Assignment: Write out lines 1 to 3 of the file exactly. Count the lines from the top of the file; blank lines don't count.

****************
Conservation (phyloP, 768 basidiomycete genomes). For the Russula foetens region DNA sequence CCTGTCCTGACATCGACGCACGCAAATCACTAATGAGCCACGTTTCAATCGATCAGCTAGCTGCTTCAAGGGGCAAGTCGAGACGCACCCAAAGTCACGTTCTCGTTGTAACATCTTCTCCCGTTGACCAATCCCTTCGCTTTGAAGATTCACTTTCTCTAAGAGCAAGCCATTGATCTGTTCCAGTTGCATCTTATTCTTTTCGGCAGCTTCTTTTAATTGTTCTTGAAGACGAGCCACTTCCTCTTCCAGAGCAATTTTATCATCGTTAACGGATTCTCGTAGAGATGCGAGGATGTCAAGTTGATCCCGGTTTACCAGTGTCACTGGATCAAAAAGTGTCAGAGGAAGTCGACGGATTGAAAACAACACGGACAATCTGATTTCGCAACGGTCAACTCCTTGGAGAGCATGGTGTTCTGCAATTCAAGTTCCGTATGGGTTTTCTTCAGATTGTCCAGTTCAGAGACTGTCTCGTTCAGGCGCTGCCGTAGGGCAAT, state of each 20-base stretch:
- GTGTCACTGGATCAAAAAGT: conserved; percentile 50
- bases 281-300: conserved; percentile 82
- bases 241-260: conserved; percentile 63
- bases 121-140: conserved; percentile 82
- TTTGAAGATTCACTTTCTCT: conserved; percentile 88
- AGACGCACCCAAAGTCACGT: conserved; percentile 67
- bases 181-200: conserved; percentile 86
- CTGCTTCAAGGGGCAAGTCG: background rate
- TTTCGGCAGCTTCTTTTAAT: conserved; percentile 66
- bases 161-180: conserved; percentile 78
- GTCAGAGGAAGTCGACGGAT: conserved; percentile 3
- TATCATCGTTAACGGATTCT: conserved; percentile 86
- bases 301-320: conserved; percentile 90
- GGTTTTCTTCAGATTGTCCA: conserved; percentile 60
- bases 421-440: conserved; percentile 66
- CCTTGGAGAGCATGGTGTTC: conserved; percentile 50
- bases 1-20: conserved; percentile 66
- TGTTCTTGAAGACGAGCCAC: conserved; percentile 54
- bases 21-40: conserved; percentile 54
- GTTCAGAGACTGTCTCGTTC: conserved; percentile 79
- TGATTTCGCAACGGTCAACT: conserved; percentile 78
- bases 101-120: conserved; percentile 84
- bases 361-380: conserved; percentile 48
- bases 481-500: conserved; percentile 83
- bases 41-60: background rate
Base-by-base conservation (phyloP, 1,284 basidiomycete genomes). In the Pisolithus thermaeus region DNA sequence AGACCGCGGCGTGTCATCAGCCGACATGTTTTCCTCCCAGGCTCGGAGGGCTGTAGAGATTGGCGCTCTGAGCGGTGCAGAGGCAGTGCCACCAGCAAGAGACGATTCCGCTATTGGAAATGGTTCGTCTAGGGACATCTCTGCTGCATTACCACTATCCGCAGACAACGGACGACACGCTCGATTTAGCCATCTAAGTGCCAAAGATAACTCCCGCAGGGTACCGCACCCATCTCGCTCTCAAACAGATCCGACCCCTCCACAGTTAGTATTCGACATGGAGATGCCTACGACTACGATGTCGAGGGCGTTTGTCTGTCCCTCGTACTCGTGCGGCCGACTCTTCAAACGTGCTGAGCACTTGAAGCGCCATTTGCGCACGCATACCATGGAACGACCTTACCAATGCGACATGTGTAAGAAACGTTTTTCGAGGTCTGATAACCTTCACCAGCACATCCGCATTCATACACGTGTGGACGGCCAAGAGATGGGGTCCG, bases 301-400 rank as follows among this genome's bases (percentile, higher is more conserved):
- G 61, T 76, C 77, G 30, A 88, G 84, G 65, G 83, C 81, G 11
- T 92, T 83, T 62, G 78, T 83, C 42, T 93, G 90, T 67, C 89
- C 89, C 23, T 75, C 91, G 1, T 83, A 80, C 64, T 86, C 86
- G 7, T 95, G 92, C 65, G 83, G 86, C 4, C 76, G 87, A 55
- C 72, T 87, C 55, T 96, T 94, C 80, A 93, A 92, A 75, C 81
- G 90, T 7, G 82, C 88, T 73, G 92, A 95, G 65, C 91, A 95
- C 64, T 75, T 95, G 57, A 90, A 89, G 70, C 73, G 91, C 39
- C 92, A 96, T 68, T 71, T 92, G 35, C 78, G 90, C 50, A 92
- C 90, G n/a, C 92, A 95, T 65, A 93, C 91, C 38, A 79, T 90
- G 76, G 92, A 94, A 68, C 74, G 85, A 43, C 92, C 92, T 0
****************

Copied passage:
Conservation (phyloP, 768 basidiomycete genomes). For the Russula foetens region DNA sequence CCTGTCCTGACATCGACGCACGCAAATCACTAATGAGCCACGTTTCAATCGATCAGCTAGCTGCTTCAAGGGGCAAGTCGAGACGCACCCAAAGTCACGTTCTCGTTGTAACATCTTCTCCCGTTGACCAATCCCTTCGCTTTGAAGATTCACTTTCTCTAAGAGCAAGCCATTGATCTGTTCCAGTTGCATCTTATTCTTTTCGGCAGCTTCTTTTAATTGTTCTTGAAGACGAGCCACTTCCTCTTCCAGAGCAATTTTATCATCGTTAACGGATTCTCGTAGAGATGCGAGGATGTCAAGTTGATCCCGGTTTACCAGTGTCACTGGATCAAAAAGTGTCAGAGGAAGTCGACGGATTGAAAACAACACGGACAATCTGATTTCGCAACGGTCAACTCCTTGGAGAGCATGGTGTTCTGCAATTCAAGTTCCGTATGGGTTTTCTTCAGATTGTCCAGTTCAGAGACTGTCTCGTTCAGGCGCTGCCGTAGGGCAAT, state of each 20-base stretch:
- GTGTCACTGGATCAAAAAGT: conserved; percentile 50
- bases 281-300: conserved; percentile 82